The Ostsee Anbindungsleitung (OAL) pipeline, located in Germany, spans 50km. Credit: GASCADE.
The pipeline includes four distinct sections. Credit: GASCADE.
The first gas was fed into the pipeline in February 2024. Credit: GASCADE.
The OAL pipeline plays a critical role in boosting Germany's security. Credit: Fluxys Deutschland.

The Ostsee Anbindungsleitung (OAL) pipeline is a subsea gas pipeline built between Mukran and Lubmin, offshore Germany.

Spanning 50km in length, the pipeline is jointly owned by transmission operator Fluxys Deutschland (25%) and gas transmission system operator Gascade (75%).

The OAL pipeline consists of four sections: the Lubmin land section, the sea section from Lubmin to Kilometre Point 26 (KP 26), the sea section from KP 26 to Mukran, and the land section at Mukran.

The Lubmin land section received approval in February 2023, followed by the marine section from Lubmin to KP 26 in August 2023 and the land section at Mukran. The final approval, for the marine section from KP 26 to Mukran, was granted in October 2023.

Gascade completed the construction of the OAL pipeline in January 2024, and the first gas was fed into the pipeline in February 2024.

The OAL subsea pipeline strengthens Germany’s supply security by integrating regasified LNG [liquefied natural gas] into the gas networks of Germany and southeastern Europe.

The pipeline could play a pivotal role in achieving CO2 neutrality in the future by facilitating the injection of green hydrogen into Germany’s hydrogen core network via the Mukran entry point.

Ostsee Anbindungsleitung pipeline details

The 48in-diameter OAL pipeline is made of high-strength steel with a wall thickness of 26.8mm and a diameter of 1.2m.

The pipeline is encased in 90mm of concrete to ensure its stability and security on the seabed. It is buried throughout its entire route, with a cover depth ranging between 0.50m and 2.55m, contingent on local conditions.

The pipeline’s primary function is to connect the forthcoming LNG terminal at the Port of Mukran to the German pipeline network in Lubmin.

The Mukran LNG terminal features two floating storage and regasification units (FSRUs), to regasify LNG.

Deutsche ReGas is developing the LNG terminal, with plans to commence operations in 2024. Gascade, as the transmission system operator, is responsible for facilitating the terminal’s connection to the German gas transmission system.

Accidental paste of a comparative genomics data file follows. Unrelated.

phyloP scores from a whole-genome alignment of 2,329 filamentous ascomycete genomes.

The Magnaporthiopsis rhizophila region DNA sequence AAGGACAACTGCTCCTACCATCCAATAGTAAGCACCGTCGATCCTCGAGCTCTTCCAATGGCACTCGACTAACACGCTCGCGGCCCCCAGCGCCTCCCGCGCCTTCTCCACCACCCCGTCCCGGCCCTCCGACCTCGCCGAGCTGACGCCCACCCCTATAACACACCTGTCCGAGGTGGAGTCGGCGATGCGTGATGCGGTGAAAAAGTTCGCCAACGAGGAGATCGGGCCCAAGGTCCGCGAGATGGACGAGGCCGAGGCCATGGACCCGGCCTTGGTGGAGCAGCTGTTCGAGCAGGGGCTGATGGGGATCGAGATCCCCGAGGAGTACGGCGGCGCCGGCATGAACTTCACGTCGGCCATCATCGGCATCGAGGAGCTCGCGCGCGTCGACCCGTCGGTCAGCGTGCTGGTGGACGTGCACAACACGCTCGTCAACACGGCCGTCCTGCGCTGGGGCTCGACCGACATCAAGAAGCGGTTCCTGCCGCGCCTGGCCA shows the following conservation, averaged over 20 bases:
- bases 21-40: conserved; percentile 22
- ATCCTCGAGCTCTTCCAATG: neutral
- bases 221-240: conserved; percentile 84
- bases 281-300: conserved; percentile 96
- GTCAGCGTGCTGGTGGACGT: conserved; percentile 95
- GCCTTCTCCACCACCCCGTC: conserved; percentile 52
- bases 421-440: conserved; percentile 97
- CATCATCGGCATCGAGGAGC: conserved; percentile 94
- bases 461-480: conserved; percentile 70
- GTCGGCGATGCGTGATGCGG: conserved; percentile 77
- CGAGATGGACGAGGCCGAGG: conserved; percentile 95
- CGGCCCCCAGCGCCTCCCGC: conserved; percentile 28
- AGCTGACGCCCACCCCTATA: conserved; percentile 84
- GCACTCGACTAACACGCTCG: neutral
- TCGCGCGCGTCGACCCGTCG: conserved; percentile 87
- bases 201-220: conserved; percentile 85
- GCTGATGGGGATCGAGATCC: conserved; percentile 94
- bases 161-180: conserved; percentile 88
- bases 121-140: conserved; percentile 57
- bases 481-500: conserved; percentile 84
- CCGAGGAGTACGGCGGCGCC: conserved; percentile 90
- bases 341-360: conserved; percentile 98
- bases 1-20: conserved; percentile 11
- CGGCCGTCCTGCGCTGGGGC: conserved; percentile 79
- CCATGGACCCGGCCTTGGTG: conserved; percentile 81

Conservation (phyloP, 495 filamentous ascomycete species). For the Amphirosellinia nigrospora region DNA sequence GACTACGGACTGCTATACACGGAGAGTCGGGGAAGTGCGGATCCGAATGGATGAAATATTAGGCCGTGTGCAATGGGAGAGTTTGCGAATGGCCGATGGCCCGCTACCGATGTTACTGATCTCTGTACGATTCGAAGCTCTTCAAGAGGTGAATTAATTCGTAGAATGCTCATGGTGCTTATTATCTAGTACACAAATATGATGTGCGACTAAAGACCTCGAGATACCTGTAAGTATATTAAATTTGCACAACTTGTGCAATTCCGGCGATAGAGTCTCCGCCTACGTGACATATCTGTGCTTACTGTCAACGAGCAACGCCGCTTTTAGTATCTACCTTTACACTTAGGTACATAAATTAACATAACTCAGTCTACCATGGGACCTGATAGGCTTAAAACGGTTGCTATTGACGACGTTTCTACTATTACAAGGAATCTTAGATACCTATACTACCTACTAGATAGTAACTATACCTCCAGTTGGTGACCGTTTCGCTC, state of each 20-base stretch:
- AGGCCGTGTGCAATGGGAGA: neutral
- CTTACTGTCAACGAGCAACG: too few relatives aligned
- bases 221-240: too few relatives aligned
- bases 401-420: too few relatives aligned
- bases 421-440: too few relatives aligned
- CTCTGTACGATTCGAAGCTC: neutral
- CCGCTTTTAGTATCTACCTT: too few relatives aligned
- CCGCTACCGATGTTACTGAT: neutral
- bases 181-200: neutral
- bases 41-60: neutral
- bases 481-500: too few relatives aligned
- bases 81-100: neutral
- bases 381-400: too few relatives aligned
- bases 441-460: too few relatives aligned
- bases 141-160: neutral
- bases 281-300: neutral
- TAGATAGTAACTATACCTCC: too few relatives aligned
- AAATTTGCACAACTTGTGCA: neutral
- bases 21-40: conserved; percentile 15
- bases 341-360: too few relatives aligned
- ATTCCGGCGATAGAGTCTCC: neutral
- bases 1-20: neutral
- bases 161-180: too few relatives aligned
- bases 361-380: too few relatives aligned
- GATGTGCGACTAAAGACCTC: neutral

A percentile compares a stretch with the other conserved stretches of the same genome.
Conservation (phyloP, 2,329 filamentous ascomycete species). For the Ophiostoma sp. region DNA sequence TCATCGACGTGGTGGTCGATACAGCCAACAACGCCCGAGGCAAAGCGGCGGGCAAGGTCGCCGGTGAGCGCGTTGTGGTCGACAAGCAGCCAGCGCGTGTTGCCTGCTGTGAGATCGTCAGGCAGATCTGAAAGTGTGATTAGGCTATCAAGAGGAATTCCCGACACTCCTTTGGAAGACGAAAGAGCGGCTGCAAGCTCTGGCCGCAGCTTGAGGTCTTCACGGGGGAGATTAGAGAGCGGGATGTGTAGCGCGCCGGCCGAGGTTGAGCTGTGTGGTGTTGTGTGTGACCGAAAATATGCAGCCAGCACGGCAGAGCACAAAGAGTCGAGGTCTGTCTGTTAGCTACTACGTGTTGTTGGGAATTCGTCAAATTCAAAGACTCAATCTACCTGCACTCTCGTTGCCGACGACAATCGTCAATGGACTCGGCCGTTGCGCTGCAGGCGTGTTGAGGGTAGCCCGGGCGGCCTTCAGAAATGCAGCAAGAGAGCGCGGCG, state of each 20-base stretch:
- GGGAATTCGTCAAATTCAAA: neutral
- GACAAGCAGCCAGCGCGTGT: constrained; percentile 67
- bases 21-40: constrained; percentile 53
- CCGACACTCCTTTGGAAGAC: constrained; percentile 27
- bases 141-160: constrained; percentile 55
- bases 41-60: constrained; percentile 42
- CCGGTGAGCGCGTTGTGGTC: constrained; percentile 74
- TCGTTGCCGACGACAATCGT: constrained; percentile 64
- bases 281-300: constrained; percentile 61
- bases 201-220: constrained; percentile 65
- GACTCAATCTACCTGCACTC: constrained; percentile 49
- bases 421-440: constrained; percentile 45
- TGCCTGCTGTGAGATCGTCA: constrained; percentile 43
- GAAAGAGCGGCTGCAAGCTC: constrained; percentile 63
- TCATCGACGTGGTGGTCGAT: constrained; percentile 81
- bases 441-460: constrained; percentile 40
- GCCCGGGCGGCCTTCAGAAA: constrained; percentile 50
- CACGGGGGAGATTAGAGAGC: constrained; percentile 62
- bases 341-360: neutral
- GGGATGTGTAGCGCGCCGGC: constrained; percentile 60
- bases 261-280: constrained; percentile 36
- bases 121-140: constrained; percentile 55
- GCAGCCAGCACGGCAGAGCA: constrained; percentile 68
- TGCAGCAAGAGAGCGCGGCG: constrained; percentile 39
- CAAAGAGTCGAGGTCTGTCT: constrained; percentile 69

Construction details

The pipeline’s installation involved three phases: pipe trench construction, welding and laying of the pipe string, and seabed restoration through backfilling.

The pipeline was placed within a pre-constructed trench and was buried along its entire length. Depending on the water depth and soil composition, dredging equipment including stilt pontoon dredgers, floating grab dredgers, hold suction dredgers and bucket chain dredgers were utilised.

Dredged materials were transported to an underwater storage site using hopper barges. A specialised laying barge was used to weld the pipes together into a continuous string.

The laying barge employed the S-lay method to weld individual pipes into a continuous string, forming a controlled S-curve to ensure welds of a quality comparable to those produced under factory conditions.

The final connection of the pipe strings, known as above-water tie-in (AWTI), was achieved using the barge’s lifting equipment to align them accurately. Two AWTIs were carried out during the construction of the pipeline.

The pipe trench was initially stabilised with a sand-gravel mixture after installing the offshore assembly line and then secured with an embedding material. Subsequently, the original trench material was backfilled as a second layer, and specifically sized stones were placed on the seabed to reconstruct the reefs.

The vessels Swarog and Biber were deployed to conduct surveying work along the offshore route, along with SkjoldR carrying out additional investigations. Archaeological investigations were carried out by the vessels HT01 Claus, Alberte HoJ and M/s Braune under the supervision of the State Office for Culture and Monument Preservation. The Castoro 10 pipelay barge owned by Saipem was deployed for the construction of landfalls.

Contractors involved

ABL, an independent energy and marine consultant, was commissioned by Gascade to conduct marine warranty survey (MWS) services to oversee the transportation and installation operations of the subsea pipeline. ABL’s team in Hamburg, Germany, coordinated the project’s daily management.

Italian oilfield services company Saipem was awarded the contract for the pipelaying works for the project in August 2023. The company’s scope of work included transportation and installation of the pipeline from the Lubmin site to the port of Mukran.

Construction company STRABAG was engaged to construct a 352m-long shore crossing microtunnel in Lubmin, completed in November 2023.